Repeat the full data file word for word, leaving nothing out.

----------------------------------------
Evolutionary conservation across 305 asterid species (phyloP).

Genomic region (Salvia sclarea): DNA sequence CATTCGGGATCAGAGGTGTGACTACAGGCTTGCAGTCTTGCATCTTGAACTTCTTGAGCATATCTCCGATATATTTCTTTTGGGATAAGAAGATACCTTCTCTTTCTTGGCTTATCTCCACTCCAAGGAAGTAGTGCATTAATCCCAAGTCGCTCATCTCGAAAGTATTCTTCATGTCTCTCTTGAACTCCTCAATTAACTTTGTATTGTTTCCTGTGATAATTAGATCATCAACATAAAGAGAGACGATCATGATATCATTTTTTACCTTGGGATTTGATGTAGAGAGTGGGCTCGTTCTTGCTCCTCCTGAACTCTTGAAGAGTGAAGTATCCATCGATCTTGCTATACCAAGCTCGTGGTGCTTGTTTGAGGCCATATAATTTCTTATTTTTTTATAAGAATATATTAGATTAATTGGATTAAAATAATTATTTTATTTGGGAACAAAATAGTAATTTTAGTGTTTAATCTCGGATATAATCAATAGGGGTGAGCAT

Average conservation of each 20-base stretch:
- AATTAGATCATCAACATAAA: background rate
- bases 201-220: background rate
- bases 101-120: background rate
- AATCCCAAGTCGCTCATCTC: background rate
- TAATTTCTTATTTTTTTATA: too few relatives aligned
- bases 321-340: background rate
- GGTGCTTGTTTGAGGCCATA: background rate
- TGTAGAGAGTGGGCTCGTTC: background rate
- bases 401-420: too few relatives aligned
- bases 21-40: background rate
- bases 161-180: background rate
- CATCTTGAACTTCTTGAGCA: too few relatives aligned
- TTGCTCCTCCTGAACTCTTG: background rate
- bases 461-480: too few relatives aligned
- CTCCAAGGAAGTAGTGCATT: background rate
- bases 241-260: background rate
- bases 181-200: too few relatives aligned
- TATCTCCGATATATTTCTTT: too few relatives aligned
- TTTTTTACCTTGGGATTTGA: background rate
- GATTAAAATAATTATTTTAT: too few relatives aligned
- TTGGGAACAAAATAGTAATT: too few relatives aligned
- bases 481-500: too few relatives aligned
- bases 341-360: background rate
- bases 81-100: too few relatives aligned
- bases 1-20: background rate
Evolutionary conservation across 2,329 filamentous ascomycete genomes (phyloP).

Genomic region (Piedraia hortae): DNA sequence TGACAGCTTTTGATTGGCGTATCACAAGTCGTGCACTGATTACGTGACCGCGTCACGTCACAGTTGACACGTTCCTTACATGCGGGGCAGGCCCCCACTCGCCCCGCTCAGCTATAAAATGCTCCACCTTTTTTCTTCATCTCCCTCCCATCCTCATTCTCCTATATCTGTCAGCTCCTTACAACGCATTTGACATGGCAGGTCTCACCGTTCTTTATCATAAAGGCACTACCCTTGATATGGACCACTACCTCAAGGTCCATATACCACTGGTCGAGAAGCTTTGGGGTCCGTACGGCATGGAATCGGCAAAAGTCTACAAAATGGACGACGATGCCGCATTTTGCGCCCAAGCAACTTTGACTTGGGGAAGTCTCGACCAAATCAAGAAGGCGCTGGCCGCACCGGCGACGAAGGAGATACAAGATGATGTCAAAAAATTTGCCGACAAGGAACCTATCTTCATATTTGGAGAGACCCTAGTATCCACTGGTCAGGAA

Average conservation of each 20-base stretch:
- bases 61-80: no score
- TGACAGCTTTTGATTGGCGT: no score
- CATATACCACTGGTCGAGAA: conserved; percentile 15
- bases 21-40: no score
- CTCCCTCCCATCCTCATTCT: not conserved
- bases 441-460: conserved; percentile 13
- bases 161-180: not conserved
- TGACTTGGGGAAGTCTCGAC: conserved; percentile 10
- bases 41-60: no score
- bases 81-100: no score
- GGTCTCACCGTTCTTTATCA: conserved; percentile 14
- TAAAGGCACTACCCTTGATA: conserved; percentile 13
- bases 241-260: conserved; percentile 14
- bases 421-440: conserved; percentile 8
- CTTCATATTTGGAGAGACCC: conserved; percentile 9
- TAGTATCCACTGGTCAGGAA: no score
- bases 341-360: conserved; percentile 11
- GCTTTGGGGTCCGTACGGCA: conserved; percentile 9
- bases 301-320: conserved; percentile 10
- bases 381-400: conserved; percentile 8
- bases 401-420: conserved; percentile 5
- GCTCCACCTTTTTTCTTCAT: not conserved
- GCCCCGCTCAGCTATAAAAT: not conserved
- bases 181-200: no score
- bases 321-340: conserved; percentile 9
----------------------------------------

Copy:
Evolutionary conservation across 305 asterid species (phyloP).

Genomic region (Salvia sclarea): DNA sequence CATTCGGGATCAGAGGTGTGACTACAGGCTTGCAGTCTTGCATCTTGAACTTCTTGAGCATATCTCCGATATATTTCTTTTGGGATAAGAAGATACCTTCTCTTTCTTGGCTTATCTCCACTCCAAGGAAGTAGTGCATTAATCCCAAGTCGCTCATCTCGAAAGTATTCTTCATGTCTCTCTTGAACTCCTCAATTAACTTTGTATTGTTTCCTGTGATAATTAGATCATCAACATAAAGAGAGACGATCATGATATCATTTTTTACCTTGGGATTTGATGTAGAGAGTGGGCTCGTTCTTGCTCCTCCTGAACTCTTGAAGAGTGAAGTATCCATCGATCTTGCTATACCAAGCTCGTGGTGCTTGTTTGAGGCCATATAATTTCTTATTTTTTTATAAGAATATATTAGATTAATTGGATTAAAATAATTATTTTATTTGGGAACAAAATAGTAATTTTAGTGTTTAATCTCGGATATAATCAATAGGGGTGAGCAT

Average conservation of each 20-base stretch:
- AATTAGATCATCAACATAAA: background rate
- bases 201-220: background rate
- bases 101-120: background rate
- AATCCCAAGTCGCTCATCTC: background rate
- TAATTTCTTATTTTTTTATA: too few relatives aligned
- bases 321-340: background rate
- GGTGCTTGTTTGAGGCCATA: background rate
- TGTAGAGAGTGGGCTCGTTC: background rate
- bases 401-420: too few relatives aligned
- bases 21-40: background rate
- bases 161-180: background rate
- CATCTTGAACTTCTTGAGCA: too few relatives aligned
- TTGCTCCTCCTGAACTCTTG: background rate
- bases 461-480: too few relatives aligned
- CTCCAAGGAAGTAGTGCATT: background rate
- bases 241-260: background rate
- bases 181-200: too few relatives aligned
- TATCTCCGATATATTTCTTT: too few relatives aligned
- TTTTTTACCTTGGGATTTGA: background rate
- GATTAAAATAATTATTTTAT: too few relatives aligned
- TTGGGAACAAAATAGTAATT: too few relatives aligned
- bases 481-500: too few relatives aligned
- bases 341-360: background rate
- bases 81-100: too few relatives aligned
- bases 1-20: background rate
Evolutionary conservation across 2,329 filamentous ascomycete genomes (phyloP).

Genomic region (Piedraia hortae): DNA sequence TGACAGCTTTTGATTGGCGTATCACAAGTCGTGCACTGATTACGTGACCGCGTCACGTCACAGTTGACACGTTCCTTACATGCGGGGCAGGCCCCCACTCGCCCCGCTCAGCTATAAAATGCTCCACCTTTTTTCTTCATCTCCCTCCCATCCTCATTCTCCTATATCTGTCAGCTCCTTACAACGCATTTGACATGGCAGGTCTCACCGTTCTTTATCATAAAGGCACTACCCTTGATATGGACCACTACCTCAAGGTCCATATACCACTGGTCGAGAAGCTTTGGGGTCCGTACGGCATGGAATCGGCAAAAGTCTACAAAATGGACGACGATGCCGCATTTTGCGCCCAAGCAACTTTGACTTGGGGAAGTCTCGACCAAATCAAGAAGGCGCTGGCCGCACCGGCGACGAAGGAGATACAAGATGATGTCAAAAAATTTGCCGACAAGGAACCTATCTTCATATTTGGAGAGACCCTAGTATCCACTGGTCAGGAA

Average conservation of each 20-base stretch:
- bases 61-80: no score
- TGACAGCTTTTGATTGGCGT: no score
- CATATACCACTGGTCGAGAA: conserved; percentile 15
- bases 21-40: no score
- CTCCCTCCCATCCTCATTCT: not conserved
- bases 441-460: conserved; percentile 13
- bases 161-180: not conserved
- TGACTTGGGGAAGTCTCGAC: conserved; percentile 10
- bases 41-60: no score
- bases 81-100: no score
- GGTCTCACCGTTCTTTATCA: conserved; percentile 14
- TAAAGGCACTACCCTTGATA: conserved; percentile 13
- bases 241-260: conserved; percentile 14
- bases 421-440: conserved; percentile 8
- CTTCATATTTGGAGAGACCC: conserved; percentile 9
- TAGTATCCACTGGTCAGGAA: no score
- bases 341-360: conserved; percentile 11
- GCTTTGGGGTCCGTACGGCA: conserved; percentile 9
- bases 301-320: conserved; percentile 10
- bases 381-400: conserved; percentile 8
- bases 401-420: conserved; percentile 5
- GCTCCACCTTTTTTCTTCAT: not conserved
- GCCCCGCTCAGCTATAAAAT: not conserved
- bases 181-200: no score
- bases 321-340: conserved; percentile 9